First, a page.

In the instant case, the company has not submitted to this office its reasons explaining why the requested information should not be released. Therefore, we have no basis to conclude that the responsive information is excepted from disclosure. See Gov't Code § 552.110(b) (to prevent disclosure of commercial or financial information, party must show by specific factual or evidentiary material, not conclusory or generalized allegations, that it actually faces competition and that substantial competitive injury would likely result from disclosure); Open Records Decision Nos. 552 at 5 (1990) (party must establish prima facie case that information is trade secret), 542 at 3 (1990). Thus, the city must release the requested information to the requestor.
This letter ruling is limited to the particular records at issue in this request and limited to the facts as presented to us; therefore, this ruling must not be relied upon as a previous determination regarding any other records or any other circumstances.
This ruling triggers important deadlines regarding the rights and responsibilities of the governmental body and of the requestor. For example, governmental bodies are prohibited from asking the attorney general to reconsider this ruling. Gov't Code § 552.301(f). If the governmental body wants to challenge this ruling, the governmental body must appeal by filing suit in Travis County within 30 calendar days. Id. § 552.324(b). In order to get the full benefit of such an appeal, the governmental body must file suit within 10 calendar days. Id. § 552.353(b)(3), (c). If the governmental body does not appeal this ruling and the governmental body does not comply with it, then both the requestor and the attorney general have the right to file suit against the governmental body to enforce this ruling. Id. § 552.321(a).
If this ruling requires the governmental body to release all or part of the requested information, the governmental body is responsible for taking the next step. Based on the statute, the attorney general expects that, within 10 calendar days of this ruling, the governmental body will do one of the following three things: 1) release the public records; 2) notify the requestor of the exact day, time, and place that copies of the records will be provided or that the records can be inspected; or 3) notify the requestor of the governmental body's intent to challenge this letter ruling in court. If the governmental body fails to do one of these three things within 10 calendar days of this ruling, then the requestor should report that failure to the attorney general's Open Government Hotline, toll free, at 877/673-6839. The requestor may also file a complaint with the district or county attorney. Id. § 552.3215(e).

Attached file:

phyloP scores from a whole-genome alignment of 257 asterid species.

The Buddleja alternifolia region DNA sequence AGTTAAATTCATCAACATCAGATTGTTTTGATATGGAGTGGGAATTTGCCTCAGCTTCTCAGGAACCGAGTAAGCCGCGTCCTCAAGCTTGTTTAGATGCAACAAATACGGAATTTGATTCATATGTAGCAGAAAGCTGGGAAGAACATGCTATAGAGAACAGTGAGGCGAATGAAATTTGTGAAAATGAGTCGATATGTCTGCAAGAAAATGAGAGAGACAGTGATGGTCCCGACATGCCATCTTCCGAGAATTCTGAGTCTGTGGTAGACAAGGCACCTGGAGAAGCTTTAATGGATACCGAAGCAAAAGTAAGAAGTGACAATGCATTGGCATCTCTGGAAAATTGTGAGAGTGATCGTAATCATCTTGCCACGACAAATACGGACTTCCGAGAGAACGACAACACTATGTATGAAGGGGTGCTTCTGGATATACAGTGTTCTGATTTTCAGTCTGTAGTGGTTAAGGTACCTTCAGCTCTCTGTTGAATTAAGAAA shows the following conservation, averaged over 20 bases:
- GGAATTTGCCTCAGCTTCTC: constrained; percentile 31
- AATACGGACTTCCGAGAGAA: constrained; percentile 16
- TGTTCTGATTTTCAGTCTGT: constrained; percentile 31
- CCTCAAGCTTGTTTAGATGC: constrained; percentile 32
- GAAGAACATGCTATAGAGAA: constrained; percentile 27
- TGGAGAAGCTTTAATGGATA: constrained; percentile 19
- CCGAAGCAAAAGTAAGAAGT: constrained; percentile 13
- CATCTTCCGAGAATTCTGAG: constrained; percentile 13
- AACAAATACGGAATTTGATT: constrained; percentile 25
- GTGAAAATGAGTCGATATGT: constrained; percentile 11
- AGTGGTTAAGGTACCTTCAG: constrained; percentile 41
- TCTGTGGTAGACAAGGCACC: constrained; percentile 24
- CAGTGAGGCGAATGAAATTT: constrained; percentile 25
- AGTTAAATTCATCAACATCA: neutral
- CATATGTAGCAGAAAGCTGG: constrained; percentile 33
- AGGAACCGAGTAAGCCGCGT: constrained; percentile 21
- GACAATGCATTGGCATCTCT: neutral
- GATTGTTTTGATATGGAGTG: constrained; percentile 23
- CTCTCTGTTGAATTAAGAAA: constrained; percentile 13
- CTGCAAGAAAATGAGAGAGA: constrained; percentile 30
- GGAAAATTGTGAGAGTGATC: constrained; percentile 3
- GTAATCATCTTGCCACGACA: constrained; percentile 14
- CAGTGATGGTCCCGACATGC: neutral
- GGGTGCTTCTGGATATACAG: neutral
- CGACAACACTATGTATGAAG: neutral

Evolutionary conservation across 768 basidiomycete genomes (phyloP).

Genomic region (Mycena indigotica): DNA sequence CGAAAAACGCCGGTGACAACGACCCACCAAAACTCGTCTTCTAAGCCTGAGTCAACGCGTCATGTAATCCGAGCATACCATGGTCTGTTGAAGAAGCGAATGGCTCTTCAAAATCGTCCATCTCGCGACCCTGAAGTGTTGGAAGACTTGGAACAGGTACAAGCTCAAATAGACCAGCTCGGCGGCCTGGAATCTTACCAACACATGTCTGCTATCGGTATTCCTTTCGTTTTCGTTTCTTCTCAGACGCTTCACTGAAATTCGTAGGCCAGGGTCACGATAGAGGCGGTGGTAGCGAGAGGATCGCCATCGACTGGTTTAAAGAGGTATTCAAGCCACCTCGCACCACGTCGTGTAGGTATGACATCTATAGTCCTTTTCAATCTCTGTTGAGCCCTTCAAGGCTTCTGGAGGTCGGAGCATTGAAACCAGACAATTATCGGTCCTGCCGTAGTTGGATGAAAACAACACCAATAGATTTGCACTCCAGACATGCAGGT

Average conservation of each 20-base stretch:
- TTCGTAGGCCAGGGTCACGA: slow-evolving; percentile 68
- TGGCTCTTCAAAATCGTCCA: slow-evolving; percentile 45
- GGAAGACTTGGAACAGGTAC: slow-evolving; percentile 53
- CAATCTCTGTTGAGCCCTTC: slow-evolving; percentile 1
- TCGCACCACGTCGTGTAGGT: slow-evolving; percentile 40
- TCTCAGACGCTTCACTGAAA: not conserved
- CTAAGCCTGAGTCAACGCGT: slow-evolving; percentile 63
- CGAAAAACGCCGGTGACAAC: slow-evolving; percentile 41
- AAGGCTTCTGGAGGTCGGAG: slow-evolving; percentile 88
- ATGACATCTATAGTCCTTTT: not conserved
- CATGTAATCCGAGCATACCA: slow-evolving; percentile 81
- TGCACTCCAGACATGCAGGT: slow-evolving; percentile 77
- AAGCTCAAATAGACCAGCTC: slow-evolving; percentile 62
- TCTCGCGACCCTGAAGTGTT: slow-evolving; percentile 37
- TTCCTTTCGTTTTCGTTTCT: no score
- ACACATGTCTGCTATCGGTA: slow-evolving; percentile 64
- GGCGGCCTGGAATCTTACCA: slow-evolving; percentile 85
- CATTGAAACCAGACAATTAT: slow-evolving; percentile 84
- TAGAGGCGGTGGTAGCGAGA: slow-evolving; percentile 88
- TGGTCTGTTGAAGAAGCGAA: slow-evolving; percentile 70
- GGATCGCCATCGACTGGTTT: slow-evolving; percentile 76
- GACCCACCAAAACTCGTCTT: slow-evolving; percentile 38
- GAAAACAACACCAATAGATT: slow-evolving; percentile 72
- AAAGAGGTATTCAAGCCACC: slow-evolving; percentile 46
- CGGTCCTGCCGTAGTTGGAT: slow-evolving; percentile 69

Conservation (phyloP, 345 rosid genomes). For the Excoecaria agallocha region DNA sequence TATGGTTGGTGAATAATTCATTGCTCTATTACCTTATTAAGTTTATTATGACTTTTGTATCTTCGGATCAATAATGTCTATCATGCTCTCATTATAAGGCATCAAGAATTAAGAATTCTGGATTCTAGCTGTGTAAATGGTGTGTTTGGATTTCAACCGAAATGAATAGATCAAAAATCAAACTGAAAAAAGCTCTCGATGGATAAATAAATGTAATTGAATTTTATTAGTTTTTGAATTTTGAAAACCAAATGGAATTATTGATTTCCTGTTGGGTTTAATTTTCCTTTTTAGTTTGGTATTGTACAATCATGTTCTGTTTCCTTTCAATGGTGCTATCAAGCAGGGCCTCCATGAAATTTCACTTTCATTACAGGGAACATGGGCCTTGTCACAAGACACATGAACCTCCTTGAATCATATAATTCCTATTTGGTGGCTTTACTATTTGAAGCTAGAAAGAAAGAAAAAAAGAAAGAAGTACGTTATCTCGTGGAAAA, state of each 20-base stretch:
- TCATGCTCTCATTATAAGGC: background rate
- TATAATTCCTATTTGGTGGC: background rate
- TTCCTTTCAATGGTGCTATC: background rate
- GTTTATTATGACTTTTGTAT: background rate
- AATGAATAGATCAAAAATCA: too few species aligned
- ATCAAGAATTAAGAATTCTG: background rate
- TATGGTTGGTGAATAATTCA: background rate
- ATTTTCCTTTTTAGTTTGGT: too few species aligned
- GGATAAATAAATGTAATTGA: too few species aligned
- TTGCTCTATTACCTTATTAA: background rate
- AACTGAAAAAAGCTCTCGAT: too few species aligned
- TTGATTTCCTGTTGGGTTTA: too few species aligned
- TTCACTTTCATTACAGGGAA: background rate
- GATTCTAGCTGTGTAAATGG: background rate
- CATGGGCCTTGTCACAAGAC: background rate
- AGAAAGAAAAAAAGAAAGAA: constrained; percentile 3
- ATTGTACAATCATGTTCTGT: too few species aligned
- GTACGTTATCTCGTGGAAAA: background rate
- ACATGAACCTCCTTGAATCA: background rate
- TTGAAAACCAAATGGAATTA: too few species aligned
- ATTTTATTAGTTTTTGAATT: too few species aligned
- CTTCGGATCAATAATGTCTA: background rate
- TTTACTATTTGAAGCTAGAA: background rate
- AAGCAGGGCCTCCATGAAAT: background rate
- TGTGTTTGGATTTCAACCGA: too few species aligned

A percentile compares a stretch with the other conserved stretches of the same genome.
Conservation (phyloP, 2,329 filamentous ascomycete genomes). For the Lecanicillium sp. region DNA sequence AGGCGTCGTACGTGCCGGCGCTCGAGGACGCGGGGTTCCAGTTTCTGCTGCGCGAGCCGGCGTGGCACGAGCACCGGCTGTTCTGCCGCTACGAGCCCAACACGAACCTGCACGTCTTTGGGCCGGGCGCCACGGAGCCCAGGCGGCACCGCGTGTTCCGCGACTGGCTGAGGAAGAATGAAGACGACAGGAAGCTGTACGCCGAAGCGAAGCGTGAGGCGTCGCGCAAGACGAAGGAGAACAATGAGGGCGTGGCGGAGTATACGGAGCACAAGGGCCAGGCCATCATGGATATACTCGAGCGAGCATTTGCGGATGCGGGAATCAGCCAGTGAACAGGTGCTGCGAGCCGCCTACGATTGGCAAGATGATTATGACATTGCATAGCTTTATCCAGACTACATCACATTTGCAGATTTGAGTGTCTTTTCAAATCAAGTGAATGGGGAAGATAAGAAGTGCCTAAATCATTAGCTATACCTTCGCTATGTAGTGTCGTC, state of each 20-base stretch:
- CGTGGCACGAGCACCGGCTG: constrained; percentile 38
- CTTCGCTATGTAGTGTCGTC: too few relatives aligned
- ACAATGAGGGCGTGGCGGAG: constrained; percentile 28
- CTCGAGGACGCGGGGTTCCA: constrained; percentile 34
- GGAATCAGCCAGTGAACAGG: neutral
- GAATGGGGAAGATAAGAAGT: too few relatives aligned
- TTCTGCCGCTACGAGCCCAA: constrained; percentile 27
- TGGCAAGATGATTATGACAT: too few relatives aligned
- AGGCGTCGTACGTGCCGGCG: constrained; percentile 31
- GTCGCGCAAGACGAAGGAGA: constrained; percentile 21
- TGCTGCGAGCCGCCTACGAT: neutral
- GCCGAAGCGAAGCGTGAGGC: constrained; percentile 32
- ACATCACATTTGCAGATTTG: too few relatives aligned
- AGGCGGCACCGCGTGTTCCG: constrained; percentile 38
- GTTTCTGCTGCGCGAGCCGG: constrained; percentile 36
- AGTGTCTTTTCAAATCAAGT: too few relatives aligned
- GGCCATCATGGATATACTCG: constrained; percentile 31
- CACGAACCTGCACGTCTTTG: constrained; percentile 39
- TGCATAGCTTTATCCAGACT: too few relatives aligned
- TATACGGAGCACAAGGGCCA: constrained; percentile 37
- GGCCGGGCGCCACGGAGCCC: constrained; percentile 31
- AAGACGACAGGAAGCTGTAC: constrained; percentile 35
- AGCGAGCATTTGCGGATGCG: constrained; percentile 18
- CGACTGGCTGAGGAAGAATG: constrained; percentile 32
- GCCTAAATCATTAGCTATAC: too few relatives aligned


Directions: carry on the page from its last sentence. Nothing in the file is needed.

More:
If this ruling requires or permits the governmental body to withhold all or some of the requested information, the requestor can appeal that decision by suing the governmental body. Id. § 552.321(a); Texas Department of Public Safety v. Gilbreath, 842 S.W.2d 408, 411 (Tex. App.-Austin 1992, no writ).
If the governmental body, the requestor, or any other person has questions or comments about this ruling, they may contact our office. Although there is no statutory deadline for contacting us, the attorney general prefers to receive any comments within 10 calendar days of the date of this ruling.
Ref: ID# 132440
Encl. Submitted documents
cc: Ms. Kay Turner
Mr. Frank McGoogan
1. The six factors that the Restatement gives as indicia of whether information constitutes a trade secret are: (1) the extent to which the information is known outside of [the company]; (2) the extent to which it is known by employees and others involved in [the company's] business; (3) the extent of measures taken by [the company] to guard the secrecy of the information; (4) the value of the information to [the company] and [its] competitors; (5) the amount of effort or money expended by [the company] in developing the information; (6) the ease or difficulty with which the information could be properly acquired or duplicated by others. Restatement of Torts § 757 cmt. b (1939); see also Open Records Decision Nos. 319 at 2 (1982), 306 at 2 (1982), 255 at 2 (1980).